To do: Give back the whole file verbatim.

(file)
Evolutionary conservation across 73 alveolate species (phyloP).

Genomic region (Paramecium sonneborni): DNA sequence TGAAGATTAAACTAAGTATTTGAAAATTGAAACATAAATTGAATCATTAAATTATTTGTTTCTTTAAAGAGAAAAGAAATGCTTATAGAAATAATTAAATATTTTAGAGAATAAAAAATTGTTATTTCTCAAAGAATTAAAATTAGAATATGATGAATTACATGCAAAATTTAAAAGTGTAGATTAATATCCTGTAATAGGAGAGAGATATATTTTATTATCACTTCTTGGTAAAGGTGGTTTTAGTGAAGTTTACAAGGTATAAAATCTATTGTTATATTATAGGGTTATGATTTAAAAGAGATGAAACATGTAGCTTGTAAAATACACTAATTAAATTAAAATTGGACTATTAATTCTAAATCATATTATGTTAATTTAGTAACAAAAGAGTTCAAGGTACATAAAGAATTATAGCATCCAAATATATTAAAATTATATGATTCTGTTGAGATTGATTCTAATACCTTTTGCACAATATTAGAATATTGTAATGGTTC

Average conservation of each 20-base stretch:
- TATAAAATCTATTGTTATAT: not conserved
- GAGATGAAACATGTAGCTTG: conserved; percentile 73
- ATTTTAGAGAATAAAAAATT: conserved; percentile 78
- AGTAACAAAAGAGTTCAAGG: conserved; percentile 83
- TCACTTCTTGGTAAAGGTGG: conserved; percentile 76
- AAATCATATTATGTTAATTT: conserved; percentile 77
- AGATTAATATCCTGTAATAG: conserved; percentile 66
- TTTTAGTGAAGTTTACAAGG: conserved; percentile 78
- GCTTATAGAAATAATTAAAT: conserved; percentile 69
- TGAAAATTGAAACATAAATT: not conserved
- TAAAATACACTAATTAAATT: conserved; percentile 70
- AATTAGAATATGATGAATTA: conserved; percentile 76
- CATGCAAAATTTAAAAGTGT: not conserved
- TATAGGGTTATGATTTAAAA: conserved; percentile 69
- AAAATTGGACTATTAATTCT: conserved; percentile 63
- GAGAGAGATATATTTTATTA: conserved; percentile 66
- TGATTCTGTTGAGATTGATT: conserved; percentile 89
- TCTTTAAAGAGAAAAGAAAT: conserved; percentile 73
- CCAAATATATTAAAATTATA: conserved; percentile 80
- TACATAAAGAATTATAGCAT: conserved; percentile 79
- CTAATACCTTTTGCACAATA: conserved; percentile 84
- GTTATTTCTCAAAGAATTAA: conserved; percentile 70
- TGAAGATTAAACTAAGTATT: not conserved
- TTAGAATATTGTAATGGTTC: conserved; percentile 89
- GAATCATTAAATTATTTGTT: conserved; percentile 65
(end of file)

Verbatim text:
Evolutionary conservation across 73 alveolate species (phyloP).

Genomic region (Paramecium sonneborni): DNA sequence TGAAGATTAAACTAAGTATTTGAAAATTGAAACATAAATTGAATCATTAAATTATTTGTTTCTTTAAAGAGAAAAGAAATGCTTATAGAAATAATTAAATATTTTAGAGAATAAAAAATTGTTATTTCTCAAAGAATTAAAATTAGAATATGATGAATTACATGCAAAATTTAAAAGTGTAGATTAATATCCTGTAATAGGAGAGAGATATATTTTATTATCACTTCTTGGTAAAGGTGGTTTTAGTGAAGTTTACAAGGTATAAAATCTATTGTTATATTATAGGGTTATGATTTAAAAGAGATGAAACATGTAGCTTGTAAAATACACTAATTAAATTAAAATTGGACTATTAATTCTAAATCATATTATGTTAATTTAGTAACAAAAGAGTTCAAGGTACATAAAGAATTATAGCATCCAAATATATTAAAATTATATGATTCTGTTGAGATTGATTCTAATACCTTTTGCACAATATTAGAATATTGTAATGGTTC

Average conservation of each 20-base stretch:
- TATAAAATCTATTGTTATAT: not conserved
- GAGATGAAACATGTAGCTTG: conserved; percentile 73
- ATTTTAGAGAATAAAAAATT: conserved; percentile 78
- AGTAACAAAAGAGTTCAAGG: conserved; percentile 83
- TCACTTCTTGGTAAAGGTGG: conserved; percentile 76
- AAATCATATTATGTTAATTT: conserved; percentile 77
- AGATTAATATCCTGTAATAG: conserved; percentile 66
- TTTTAGTGAAGTTTACAAGG: conserved; percentile 78
- GCTTATAGAAATAATTAAAT: conserved; percentile 69
- TGAAAATTGAAACATAAATT: not conserved
- TAAAATACACTAATTAAATT: conserved; percentile 70
- AATTAGAATATGATGAATTA: conserved; percentile 76
- CATGCAAAATTTAAAAGTGT: not conserved
- TATAGGGTTATGATTTAAAA: conserved; percentile 69
- AAAATTGGACTATTAATTCT: conserved; percentile 63
- GAGAGAGATATATTTTATTA: conserved; percentile 66
- TGATTCTGTTGAGATTGATT: conserved; percentile 89
- TCTTTAAAGAGAAAAGAAAT: conserved; percentile 73
- CCAAATATATTAAAATTATA: conserved; percentile 80
- TACATAAAGAATTATAGCAT: conserved; percentile 79
- CTAATACCTTTTGCACAATA: conserved; percentile 84
- GTTATTTCTCAAAGAATTAA: conserved; percentile 70
- TGAAGATTAAACTAAGTATT: not conserved
- TTAGAATATTGTAATGGTTC: conserved; percentile 89
- GAATCATTAAATTATTTGTT: conserved; percentile 65